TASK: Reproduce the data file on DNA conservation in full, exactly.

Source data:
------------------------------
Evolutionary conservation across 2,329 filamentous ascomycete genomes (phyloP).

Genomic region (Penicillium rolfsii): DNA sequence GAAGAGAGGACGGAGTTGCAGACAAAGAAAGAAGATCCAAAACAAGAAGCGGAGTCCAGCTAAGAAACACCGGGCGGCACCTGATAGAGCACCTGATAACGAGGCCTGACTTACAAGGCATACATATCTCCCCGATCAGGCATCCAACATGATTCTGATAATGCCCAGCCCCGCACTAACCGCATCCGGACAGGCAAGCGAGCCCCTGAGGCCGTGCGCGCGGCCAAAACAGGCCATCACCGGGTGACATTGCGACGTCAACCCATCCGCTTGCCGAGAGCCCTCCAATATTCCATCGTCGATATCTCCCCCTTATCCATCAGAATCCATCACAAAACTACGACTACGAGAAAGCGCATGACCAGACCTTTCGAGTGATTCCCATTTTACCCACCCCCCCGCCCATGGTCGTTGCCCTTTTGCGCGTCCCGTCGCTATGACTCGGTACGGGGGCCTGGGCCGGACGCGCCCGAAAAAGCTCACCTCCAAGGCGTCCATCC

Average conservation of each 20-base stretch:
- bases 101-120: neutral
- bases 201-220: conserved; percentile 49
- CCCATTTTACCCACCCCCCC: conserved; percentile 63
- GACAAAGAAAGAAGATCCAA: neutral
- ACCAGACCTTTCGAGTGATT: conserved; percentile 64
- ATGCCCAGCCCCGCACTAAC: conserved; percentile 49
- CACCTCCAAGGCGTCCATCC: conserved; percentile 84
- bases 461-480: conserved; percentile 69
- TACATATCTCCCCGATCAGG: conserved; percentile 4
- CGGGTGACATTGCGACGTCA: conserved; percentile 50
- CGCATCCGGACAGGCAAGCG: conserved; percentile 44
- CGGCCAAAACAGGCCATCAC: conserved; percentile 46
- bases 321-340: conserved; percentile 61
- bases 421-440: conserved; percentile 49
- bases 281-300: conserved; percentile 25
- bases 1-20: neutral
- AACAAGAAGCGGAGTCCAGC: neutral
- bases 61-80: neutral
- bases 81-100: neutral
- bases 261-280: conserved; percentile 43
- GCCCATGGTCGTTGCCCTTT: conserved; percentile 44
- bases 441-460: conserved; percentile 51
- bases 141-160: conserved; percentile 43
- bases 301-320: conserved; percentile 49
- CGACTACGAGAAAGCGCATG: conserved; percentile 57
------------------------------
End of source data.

Evolutionary conservation across 2,329 filamentous ascomycete genomes (phyloP).

Genomic region (Penicillium rolfsii): DNA sequence GAAGAGAGGACGGAGTTGCAGACAAAGAAAGAAGATCCAAAACAAGAAGCGGAGTCCAGCTAAGAAACACCGGGCGGCACCTGATAGAGCACCTGATAACGAGGCCTGACTTACAAGGCATACATATCTCCCCGATCAGGCATCCAACATGATTCTGATAATGCCCAGCCCCGCACTAACCGCATCCGGACAGGCAAGCGAGCCCCTGAGGCCGTGCGCGCGGCCAAAACAGGCCATCACCGGGTGACATTGCGACGTCAACCCATCCGCTTGCCGAGAGCCCTCCAATATTCCATCGTCGATATCTCCCCCTTATCCATCAGAATCCATCACAAAACTACGACTACGAGAAAGCGCATGACCAGACCTTTCGAGTGATTCCCATTTTACCCACCCCCCCGCCCATGGTCGTTGCCCTTTTGCGCGTCCCGTCGCTATGACTCGGTACGGGGGCCTGGGCCGGACGCGCCCGAAAAAGCTCACCTCCAAGGCGTCCATCC

Average conservation of each 20-base stretch:
- bases 101-120: neutral
- bases 201-220: conserved; percentile 49
- CCCATTTTACCCACCCCCCC: conserved; percentile 63
- GACAAAGAAAGAAGATCCAA: neutral
- ACCAGACCTTTCGAGTGATT: conserved; percentile 64
- ATGCCCAGCCCCGCACTAAC: conserved; percentile 49
- CACCTCCAAGGCGTCCATCC: conserved; percentile 84
- bases 461-480: conserved; percentile 69
- TACATATCTCCCCGATCAGG: conserved; percentile 4
- CGGGTGACATTGCGACGTCA: conserved; percentile 50
- CGCATCCGGACAGGCAAGCG: conserved; percentile 44
- CGGCCAAAACAGGCCATCAC: conserved; percentile 46
- bases 321-340: conserved; percentile 61
- bases 421-440: conserved; percentile 49
- bases 281-300: conserved; percentile 25
- bases 1-20: neutral
- AACAAGAAGCGGAGTCCAGC: neutral
- bases 61-80: neutral
- bases 81-100: neutral
- bases 261-280: conserved; percentile 43
- GCCCATGGTCGTTGCCCTTT: conserved; percentile 44
- bases 441-460: conserved; percentile 51
- bases 141-160: conserved; percentile 43
- bases 301-320: conserved; percentile 49
- CGACTACGAGAAAGCGCATG: conserved; percentile 57